Taking in some Wild Tales: Interview with Damián Szifron
The film Wild Tales, by Argentinian writer-director Damián Szifron initially seems not to be for everyone. This collection of six tales is certainly the basest of humour, a look at the reality of human interaction. Then the thought creeps into one’s mind while interviewing Szifron, that there is a choice. One can accept all of the events taking place, or simply look away. In an interview suite at TIFF 2014, sitting next to Szifron on a couch / love seat, with his translator sitting across from us and yet not actually translating and yet still helping out, it becomes clear. We are ready to accept Szifron’s reality.
Scene Creek: I wonder about the reception that your film is going to receive. It is very provocative.
Damián Szifron: Thank you. I take it as a good sign.
SC: A visceral reaction no matter what.
DS: I agree, and I’m glad.
SC: The translation of the title to English just does not seem to capture the movie.
DS: Okay. How would you call it? The original Spanish title is Relatos Salvajes, which was going to be the English “Savage Tales”. But when they announced the line-up for Cannes Film Festival, and Pedro Almodóvar, who directs Cannes, he talked about “Wild Tales”, and in a few minutes it was all over the world. And Pedro, more, he’s one of the producers, He always preferred “Wild” to “Savage”, and I thought “yeah, okay, let’s go Wild”.
SC: I related the Wild more to the opening credit sequence.
DS: Yeah, the Wilderness.
SC: Not so much Savage animals.
DS: Well, they are both Wild and Savage.
SC: Do you see them as Tales, as separate, as interconnected?
DS: Well, they are separate, but they all belong to the same universe. I discovered that after writing three or four of them, some of them just came to my mind after I was writing another feature film, a science-fiction trilogy, a huge one. I spent a lot of years working on that, and I didn’t finish it. So…these kind of stories made me a freer writer, because in one night or two nights, I could finish one. Then another. Then another, and then suddenly, I had a new feature film in my hands, without even trying to.
And yes, they were separate stories, but they were all connected thematically, so they belonged to the same album. I think of this as a rock album, different tracks, and I think that they play together very well.
SC: But they also play a little bit differently.
DS: Of course, we cut from the night with the rain to the desert and the sun. And as a director, it’s great.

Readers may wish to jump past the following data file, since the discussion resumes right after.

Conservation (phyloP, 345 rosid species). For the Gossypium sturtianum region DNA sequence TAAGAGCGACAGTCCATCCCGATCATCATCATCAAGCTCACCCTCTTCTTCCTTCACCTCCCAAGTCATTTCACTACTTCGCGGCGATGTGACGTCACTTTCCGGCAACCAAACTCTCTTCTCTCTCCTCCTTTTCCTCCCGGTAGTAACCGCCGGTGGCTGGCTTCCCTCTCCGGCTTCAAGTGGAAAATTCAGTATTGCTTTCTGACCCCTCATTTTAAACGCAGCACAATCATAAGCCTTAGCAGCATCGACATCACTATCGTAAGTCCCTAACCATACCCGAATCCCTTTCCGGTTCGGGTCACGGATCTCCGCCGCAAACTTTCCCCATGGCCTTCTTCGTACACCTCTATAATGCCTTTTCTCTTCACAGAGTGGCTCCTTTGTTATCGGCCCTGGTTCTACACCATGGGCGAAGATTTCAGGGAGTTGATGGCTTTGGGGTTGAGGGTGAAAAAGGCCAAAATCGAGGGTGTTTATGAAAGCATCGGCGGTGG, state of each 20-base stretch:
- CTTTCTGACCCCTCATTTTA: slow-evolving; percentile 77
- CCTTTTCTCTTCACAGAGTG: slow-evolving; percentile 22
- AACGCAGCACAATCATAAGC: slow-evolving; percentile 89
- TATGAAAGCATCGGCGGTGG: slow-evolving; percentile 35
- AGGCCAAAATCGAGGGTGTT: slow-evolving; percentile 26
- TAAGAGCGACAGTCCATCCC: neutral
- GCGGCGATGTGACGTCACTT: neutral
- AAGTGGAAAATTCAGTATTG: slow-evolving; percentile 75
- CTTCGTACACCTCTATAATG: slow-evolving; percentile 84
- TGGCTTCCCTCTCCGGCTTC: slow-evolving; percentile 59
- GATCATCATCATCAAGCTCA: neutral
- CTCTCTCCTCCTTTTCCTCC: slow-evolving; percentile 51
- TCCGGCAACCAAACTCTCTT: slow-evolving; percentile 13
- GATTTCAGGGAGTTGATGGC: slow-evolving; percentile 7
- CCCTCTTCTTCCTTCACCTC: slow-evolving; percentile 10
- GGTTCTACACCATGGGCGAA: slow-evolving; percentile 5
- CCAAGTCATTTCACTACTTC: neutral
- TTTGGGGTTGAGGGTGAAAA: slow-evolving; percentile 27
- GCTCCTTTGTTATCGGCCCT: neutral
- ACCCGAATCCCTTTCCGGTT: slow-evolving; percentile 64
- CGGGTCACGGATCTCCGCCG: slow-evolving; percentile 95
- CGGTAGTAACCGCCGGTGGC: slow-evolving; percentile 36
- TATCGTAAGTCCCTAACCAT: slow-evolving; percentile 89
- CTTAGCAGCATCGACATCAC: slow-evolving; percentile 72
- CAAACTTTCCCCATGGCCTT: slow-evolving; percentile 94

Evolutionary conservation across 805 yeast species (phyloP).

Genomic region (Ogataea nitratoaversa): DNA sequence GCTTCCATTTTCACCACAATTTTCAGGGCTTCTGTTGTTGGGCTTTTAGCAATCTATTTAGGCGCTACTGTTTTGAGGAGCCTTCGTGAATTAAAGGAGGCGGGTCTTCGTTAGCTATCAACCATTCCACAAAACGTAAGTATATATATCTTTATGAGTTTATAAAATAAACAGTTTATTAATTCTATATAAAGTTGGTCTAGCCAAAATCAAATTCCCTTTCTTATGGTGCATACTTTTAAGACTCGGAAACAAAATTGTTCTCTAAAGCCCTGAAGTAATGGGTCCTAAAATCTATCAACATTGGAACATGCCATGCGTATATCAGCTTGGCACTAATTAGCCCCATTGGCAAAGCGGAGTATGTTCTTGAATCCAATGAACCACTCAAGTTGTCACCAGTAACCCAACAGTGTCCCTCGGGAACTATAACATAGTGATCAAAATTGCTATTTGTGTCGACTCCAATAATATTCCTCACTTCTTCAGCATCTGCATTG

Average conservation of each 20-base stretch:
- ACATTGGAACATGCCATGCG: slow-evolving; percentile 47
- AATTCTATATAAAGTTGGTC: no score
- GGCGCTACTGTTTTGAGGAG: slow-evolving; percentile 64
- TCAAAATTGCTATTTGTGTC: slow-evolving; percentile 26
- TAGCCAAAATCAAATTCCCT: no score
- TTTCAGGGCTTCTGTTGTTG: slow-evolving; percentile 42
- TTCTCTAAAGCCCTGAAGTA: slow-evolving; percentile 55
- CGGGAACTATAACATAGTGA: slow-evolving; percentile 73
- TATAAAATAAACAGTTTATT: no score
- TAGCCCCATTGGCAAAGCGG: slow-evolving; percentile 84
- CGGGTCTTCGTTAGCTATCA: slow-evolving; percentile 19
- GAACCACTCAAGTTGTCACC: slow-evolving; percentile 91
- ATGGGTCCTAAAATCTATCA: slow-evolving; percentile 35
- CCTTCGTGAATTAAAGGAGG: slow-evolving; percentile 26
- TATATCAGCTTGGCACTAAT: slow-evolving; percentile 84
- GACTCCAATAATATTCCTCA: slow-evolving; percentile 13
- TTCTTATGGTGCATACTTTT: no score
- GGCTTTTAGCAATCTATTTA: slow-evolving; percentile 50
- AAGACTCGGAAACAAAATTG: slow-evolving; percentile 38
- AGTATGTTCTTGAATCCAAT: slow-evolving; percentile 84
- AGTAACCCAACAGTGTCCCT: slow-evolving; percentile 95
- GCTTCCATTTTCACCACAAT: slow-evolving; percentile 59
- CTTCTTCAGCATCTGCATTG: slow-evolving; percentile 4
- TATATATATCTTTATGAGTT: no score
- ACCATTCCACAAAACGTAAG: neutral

SC: One thing that interested me is the motif of transportation that runs through the film. I was trying to relate the sixth one.
DS: It’s an inner trip. The girl is going fast. Really fast. I like your analysis.
SC: Thank you! The sixth was especially memorable.
DS: It’s a wonderful place for screenplays, weddings. A lot of feelings involved, and a lot of people consider it the culmination of something, and the beginning of other thing, and I think that there are a lot of…lies floating in the air because of the others. Because…you want to be your girlfriend, and with everybody, showing everybody, your eternally love, so spending all the money, and getting all the people, so nothing can go wrong, means more tension. And I’ve been to those weddings where everybody knows something, but the bride doesn’t, or the groom doesn’t, and that’s more than tension, that’s violence.
SC: How come?
DS: When he looks at her, she’s different, she’s changed, she’s an animal, she becomes brave, she’s wild, I’m sure that he’s in love with her again. Or for the first time. I saw it as a new beginning for the species and women, the institution falls, the society falls, If you go through wilderness, we can find ourselves, because we are wild.
SC: Very much like Thomas Hobbes
DS: I thought of that as well, yes. I think that they all, with the exception of the rich family, have liberated endings.
SC: Did you have more?
DS: I had a few more, but they weren’t as wild as these ones. I think that they belong to a different anthology, one in the future, probably. One is about a various intentioned robbery, and I have another that’s science fiction, and in the case of giants. I thought about putting that one in the end, but no no no, it didn’t fit the film.
SC: The next one, perhaps?
DS: You know, I shot two previous films, and two TV series, and the last one was in 2006, and after that, I started writing, I kept writing. I wrote this science-fiction thing, and then a Western, so I spent a lot of years just writing, and now I have a lot of feature films to make.
Wild Tales, distributed by Mongrel Media, opens in Canada March 6th.